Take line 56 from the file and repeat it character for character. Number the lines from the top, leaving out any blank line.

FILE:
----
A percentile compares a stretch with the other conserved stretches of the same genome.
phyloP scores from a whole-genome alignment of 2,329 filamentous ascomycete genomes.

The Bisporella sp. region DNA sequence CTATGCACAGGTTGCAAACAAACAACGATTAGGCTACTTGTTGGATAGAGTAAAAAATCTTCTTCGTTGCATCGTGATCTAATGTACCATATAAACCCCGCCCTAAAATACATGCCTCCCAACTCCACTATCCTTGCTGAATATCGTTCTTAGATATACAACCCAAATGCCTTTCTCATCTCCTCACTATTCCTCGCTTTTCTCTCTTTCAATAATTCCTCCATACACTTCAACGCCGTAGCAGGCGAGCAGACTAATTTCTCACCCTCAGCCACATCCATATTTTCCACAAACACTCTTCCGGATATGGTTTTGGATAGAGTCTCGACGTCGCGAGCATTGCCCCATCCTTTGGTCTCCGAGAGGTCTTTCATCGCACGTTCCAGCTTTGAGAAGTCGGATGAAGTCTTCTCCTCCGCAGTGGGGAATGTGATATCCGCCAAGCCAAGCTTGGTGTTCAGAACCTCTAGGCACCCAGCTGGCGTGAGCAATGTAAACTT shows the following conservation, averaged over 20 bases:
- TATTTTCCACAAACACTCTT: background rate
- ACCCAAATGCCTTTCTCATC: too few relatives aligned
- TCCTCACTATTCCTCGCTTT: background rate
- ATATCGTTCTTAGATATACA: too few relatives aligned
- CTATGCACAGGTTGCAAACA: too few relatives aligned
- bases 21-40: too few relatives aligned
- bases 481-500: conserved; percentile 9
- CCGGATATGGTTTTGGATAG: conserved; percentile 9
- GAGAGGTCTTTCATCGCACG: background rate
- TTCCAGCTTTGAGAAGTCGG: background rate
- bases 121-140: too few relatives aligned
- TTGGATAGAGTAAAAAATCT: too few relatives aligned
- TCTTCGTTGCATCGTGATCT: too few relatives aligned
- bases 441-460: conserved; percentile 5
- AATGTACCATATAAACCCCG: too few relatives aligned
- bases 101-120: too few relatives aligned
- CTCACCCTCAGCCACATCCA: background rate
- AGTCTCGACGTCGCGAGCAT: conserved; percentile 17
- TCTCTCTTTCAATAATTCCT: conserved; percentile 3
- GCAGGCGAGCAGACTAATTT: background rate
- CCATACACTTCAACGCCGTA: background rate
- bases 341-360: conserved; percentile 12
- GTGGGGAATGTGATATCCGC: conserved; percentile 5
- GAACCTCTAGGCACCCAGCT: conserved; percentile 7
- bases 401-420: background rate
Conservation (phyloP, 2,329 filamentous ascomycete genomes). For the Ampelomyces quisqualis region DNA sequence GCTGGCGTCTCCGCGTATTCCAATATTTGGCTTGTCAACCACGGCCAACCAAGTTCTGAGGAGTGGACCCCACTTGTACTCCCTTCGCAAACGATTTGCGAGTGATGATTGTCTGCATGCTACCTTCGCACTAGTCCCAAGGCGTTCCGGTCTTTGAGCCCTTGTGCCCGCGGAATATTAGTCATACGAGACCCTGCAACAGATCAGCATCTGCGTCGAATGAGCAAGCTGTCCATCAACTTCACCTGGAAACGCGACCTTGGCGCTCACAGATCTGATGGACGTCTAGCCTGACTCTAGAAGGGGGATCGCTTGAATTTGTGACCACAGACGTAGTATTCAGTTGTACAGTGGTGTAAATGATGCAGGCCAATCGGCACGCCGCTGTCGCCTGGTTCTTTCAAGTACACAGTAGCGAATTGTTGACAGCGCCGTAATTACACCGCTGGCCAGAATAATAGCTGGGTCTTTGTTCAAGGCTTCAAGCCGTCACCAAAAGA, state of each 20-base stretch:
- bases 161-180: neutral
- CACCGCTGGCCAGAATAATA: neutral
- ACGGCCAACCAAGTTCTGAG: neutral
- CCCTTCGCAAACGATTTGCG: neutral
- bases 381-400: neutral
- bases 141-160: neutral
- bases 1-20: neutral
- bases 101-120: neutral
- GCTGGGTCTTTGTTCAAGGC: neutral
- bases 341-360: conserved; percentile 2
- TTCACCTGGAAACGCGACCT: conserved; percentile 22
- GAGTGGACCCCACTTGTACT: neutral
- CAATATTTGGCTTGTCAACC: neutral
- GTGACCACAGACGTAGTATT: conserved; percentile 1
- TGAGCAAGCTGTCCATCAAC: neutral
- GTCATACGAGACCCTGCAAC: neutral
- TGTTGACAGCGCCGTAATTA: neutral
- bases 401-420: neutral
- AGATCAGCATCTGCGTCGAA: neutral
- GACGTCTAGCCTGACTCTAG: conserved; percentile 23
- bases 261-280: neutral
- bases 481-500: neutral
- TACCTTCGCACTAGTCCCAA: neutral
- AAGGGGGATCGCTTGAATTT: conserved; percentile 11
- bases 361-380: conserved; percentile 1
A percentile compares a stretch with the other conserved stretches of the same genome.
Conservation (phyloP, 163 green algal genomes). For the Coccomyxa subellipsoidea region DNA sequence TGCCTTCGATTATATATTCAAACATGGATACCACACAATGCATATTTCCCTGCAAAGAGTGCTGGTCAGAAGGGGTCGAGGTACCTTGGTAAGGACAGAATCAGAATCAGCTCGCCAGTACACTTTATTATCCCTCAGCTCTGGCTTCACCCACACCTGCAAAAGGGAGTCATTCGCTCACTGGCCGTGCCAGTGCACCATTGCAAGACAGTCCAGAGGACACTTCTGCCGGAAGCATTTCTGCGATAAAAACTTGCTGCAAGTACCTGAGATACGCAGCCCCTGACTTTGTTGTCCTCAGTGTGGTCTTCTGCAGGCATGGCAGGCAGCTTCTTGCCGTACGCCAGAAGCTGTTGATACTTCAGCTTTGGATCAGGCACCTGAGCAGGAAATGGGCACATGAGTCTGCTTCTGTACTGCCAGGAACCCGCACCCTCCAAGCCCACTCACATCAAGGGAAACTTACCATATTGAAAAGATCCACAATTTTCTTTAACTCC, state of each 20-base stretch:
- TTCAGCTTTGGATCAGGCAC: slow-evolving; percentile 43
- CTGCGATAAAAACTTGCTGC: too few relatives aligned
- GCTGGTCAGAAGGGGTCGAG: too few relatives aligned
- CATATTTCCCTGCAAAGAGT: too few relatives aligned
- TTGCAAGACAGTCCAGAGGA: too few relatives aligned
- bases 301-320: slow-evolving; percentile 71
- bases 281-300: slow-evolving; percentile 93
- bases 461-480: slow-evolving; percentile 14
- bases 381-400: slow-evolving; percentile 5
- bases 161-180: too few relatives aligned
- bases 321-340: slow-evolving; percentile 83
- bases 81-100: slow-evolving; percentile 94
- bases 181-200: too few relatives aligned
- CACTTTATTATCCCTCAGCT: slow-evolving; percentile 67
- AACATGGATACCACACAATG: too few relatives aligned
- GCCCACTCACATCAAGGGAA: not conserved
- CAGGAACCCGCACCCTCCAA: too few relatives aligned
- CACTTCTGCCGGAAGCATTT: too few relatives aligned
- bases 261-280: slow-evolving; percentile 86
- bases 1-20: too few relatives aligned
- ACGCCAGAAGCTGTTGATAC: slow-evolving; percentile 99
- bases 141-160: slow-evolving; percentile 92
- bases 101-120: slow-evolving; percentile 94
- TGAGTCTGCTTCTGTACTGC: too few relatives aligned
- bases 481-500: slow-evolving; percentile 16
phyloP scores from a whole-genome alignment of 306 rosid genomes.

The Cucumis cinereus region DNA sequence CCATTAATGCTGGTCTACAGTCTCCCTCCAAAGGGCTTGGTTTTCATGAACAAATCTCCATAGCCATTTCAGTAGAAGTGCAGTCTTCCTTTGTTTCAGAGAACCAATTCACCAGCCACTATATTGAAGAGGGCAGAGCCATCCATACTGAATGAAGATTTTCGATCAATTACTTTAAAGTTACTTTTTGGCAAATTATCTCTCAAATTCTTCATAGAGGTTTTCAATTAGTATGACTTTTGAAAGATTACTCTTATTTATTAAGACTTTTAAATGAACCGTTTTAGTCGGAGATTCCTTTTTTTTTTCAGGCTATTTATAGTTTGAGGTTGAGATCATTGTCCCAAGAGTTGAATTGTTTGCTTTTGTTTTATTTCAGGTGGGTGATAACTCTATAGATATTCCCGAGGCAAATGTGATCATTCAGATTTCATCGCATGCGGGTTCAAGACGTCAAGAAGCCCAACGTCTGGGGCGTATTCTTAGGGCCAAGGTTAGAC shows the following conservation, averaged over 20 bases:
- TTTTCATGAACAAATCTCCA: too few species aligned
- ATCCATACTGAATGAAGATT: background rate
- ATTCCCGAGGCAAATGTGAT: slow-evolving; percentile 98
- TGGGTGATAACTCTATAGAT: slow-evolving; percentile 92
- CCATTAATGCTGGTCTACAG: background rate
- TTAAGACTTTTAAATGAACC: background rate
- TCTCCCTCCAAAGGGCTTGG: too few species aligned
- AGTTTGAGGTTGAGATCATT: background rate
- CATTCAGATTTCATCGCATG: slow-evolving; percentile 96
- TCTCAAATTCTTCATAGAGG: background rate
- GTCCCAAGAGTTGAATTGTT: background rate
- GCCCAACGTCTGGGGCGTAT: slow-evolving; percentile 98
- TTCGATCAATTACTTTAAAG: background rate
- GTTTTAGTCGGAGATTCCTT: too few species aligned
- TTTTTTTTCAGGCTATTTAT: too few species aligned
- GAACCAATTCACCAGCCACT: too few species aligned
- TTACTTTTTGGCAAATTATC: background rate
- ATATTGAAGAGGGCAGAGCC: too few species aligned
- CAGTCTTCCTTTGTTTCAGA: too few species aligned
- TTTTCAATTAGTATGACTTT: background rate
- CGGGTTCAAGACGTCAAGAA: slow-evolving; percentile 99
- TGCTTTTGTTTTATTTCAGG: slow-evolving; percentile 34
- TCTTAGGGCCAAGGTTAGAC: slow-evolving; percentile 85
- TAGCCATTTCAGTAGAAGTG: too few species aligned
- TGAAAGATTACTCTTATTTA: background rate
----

Conservation (phyloP, 163 green algal genomes). For the Coccomyxa subellipsoidea region DNA sequence TGCCTTCGATTATATATTCAAACATGGATACCACACAATGCATATTTCCCTGCAAAGAGTGCTGGTCAGAAGGGGTCGAGGTACCTTGGTAAGGACAGAATCAGAATCAGCTCGCCAGTACACTTTATTATCCCTCAGCTCTGGCTTCACCCACACCTGCAAAAGGGAGTCATTCGCTCACTGGCCGTGCCAGTGCACCATTGCAAGACAGTCCAGAGGACACTTCTGCCGGAAGCATTTCTGCGATAAAAACTTGCTGCAAGTACCTGAGATACGCAGCCCCTGACTTTGTTGTCCTCAGTGTGGTCTTCTGCAGGCATGGCAGGCAGCTTCTTGCCGTACGCCAGAAGCTGTTGATACTTCAGCTTTGGATCAGGCACCTGAGCAGGAAATGGGCACATGAGTCTGCTTCTGTACTGCCAGGAACCCGCACCCTCCAAGCCCACTCACATCAAGGGAAACTTACCATATTGAAAAGATCCACAATTTTCTTTAACTCC, state of each 20-base stretch: